I was recently selected to travel to Guantanamo Bay, Cuba on my second mission to monitor the U.S. Military Commission hearings at the remote U.S. Naval Station.
I am representing the Military Commission Observation Project, which is part of the Program in International Human Rights Law at Indiana University McKinney School of Law, where I am a 3rd year student.
Once again, my remit is to attend, observe and be observed, analyze, critique and report on hearings against 5 men who are alleged to have plotted the 9/11 attacks on the World Trade Center and the Pentagon.
Preparation for My Mission
I traveled to Guantanamo Bay once before to monitor hearings. I also traveled to Ft. Meade, Maryland, where a different set of Guantanamo hearings were broadcast live from the Guantanamo courtroom via CCTV to a secure room at the Maryland army base. My past trips have helped shape my preparation for this trip.
I found court papers in this case on the Military Commission website – www.mc.mil. The filings are not complete, or at least I do not have access to all of the filings since some of the filings are behind a security shield and will not be posted on that website until about two weeks, enough time for the documents to undergo a security review. I can see the names of some of the unavailable documents, and that gives me an idea of what substantive motions to expect.
A central and important question in December seemed to be; what constitutes “Part of Al Qaeda”? Throughout unofficial and unauthenticated transcripts on the mc.mil website this issue is discussed during the December hearings and an FBI agent and behavioral analyst’s testimony is available in a second transcript. The second transcript includes testimony about 2007 interrogation of Mr. al Hawsawi as well as a variety FBI activity throughout the world.
Another important issue that was litigated in December is “when did the armed conflict with al Qaeda begin”, since if there was no armed conflict at the time the alleged crimes were committee, they cannot be tried at Guantanamo, since the military commissions only try war crimes and you have to have an armed conflict in order to have a war crime.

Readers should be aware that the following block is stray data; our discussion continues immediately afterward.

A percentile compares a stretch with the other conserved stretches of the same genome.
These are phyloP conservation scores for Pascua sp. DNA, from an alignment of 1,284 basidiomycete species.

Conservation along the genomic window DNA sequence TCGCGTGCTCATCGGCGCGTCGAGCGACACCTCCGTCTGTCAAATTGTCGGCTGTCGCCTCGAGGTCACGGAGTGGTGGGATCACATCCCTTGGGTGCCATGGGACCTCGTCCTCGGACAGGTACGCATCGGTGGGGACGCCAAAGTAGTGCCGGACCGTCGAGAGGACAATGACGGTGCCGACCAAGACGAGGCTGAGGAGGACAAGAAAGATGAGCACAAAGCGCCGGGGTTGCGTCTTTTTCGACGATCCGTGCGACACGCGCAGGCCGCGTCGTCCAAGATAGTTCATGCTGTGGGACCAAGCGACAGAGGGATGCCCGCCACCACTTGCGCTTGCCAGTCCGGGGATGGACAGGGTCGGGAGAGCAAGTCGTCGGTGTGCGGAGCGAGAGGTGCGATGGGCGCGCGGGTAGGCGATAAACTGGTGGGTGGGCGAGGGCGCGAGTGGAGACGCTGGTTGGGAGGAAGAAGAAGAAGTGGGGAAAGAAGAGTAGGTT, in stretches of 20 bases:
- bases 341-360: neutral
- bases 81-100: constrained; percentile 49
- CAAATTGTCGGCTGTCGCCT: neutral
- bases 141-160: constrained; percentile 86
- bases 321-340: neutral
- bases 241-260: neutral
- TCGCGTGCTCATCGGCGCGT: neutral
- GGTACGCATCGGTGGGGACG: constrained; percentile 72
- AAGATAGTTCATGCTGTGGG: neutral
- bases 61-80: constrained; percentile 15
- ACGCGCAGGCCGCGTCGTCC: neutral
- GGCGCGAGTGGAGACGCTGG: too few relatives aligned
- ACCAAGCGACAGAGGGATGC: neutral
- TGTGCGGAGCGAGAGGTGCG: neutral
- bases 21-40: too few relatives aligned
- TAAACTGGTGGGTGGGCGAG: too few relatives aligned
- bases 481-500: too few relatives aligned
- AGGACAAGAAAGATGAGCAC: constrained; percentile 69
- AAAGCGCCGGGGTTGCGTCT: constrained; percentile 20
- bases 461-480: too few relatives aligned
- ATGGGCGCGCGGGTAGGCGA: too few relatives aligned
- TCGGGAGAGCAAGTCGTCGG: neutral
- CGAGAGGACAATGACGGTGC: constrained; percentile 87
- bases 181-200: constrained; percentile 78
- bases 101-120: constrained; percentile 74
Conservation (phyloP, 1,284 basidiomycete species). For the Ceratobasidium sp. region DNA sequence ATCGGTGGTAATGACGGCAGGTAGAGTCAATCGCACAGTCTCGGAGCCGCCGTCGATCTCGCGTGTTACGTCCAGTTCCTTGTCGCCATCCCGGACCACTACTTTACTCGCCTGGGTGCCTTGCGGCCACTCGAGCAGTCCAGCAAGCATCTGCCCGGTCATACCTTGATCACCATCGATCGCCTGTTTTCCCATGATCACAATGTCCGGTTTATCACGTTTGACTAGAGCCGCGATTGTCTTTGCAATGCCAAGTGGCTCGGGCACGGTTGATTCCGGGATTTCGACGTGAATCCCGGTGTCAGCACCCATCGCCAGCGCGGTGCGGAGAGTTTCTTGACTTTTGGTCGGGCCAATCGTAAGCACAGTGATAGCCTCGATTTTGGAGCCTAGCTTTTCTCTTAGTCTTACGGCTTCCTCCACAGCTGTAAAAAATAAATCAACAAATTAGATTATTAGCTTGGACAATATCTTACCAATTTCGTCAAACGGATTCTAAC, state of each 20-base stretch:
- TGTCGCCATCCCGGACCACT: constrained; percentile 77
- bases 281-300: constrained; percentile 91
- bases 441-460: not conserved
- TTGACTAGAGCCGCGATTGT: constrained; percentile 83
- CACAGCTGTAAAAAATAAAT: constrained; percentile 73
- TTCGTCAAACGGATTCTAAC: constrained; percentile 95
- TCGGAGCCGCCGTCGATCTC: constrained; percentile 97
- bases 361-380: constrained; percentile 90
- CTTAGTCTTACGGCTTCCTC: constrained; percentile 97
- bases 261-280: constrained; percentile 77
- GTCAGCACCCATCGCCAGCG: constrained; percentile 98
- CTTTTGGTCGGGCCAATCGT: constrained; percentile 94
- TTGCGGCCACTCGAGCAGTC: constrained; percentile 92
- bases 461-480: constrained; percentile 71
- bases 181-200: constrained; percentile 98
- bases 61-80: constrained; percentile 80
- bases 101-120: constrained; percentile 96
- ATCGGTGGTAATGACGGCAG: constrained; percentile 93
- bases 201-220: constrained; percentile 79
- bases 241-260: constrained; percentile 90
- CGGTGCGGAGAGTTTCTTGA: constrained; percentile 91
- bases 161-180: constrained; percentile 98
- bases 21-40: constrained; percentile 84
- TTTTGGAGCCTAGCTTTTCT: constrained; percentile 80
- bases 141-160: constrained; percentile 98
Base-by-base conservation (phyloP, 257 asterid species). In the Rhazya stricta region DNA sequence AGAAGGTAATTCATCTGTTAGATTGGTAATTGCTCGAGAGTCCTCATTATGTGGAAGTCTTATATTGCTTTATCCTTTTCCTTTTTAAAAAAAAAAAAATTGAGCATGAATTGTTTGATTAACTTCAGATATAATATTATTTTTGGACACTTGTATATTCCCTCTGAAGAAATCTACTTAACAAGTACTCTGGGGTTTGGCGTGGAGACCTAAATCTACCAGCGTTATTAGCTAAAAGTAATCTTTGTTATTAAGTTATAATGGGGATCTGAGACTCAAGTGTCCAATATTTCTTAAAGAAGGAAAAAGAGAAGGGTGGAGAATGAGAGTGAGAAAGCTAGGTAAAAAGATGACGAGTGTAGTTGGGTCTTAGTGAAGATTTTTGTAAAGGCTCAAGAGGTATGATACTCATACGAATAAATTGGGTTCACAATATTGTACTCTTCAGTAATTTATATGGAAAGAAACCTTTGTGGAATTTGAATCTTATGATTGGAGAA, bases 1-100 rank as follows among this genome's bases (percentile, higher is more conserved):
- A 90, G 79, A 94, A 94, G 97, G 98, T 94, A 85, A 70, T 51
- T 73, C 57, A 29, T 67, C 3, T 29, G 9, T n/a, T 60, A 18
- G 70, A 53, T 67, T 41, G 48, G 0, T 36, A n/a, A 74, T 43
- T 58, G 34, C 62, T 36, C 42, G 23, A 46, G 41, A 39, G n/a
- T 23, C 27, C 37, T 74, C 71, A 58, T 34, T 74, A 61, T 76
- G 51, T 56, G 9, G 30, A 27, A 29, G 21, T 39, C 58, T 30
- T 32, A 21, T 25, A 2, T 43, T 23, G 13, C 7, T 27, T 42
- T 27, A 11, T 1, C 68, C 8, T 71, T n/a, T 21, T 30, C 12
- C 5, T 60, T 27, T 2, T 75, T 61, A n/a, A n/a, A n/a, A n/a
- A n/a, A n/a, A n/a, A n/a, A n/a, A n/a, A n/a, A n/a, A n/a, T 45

It can be difficult to stay up-to-date on the hearings due to the limited access to court documents and the fact that hearings can only be viewed from specific secured locations, such as Ft. Meade. A good way to stay up-to-date on the proceedings is read the websites of journalists who cover Guantanamo, and websites of non-governmental organizations (NGOs) that focus on Guantanamo. Another way to stay up-to-date is to speak with previous observers who have traveled to monitor the hearings. This can help provide a context to understand some issues that might otherwise not be clear because they continue from previous hearing dates.
Of course, it is also very helpful to review materials prepared by the Indiana McKinney School of Law’s Military Commission Observation Project, also known as Gitmo Observer – http://www.GitmoObserver.com. We have the Guantanamo Bay Fair Trial Manual, and the Know Before You Go to Guantanamo Bay.
I was originally scheduled to be in Guantanamo Bay for a week, however the Pentagon stated that they needed to consolidate NGO flights during the month of January, and they asked observers to extend our stay a few extra few days. This means that we will be in Cuba for eleven days, instead of 7. The Pentagon informed us of this schedule change only a few days before our scheduled departure, and it has prevented a few NGO observers from attending the hearings.
During my last mission to Guantanamo Bay Judge Pohl granted a motion to continue the hearings, and we had far less time in court than would have otherwise been the case. I hope that during this trip we are able to proceed with full hearings, as that will permit me to report on substantive court proceedings.
Because of the motion to continue the hearings during my last trip I had the opportunity to see parts of Guantanamo Bay Naval Station and Joint Task Force Guantanamo that I might not have otherwise had time to see. I was fortunate enough to see the Northeast Gate and also ride back to see some of the detention facilities of Joint Task Force Guantanamo, and eat lunch at the seaside galley restaurant with other observers and chat with defense teams.
3rd Year Student
Indiana University McKinney School of Law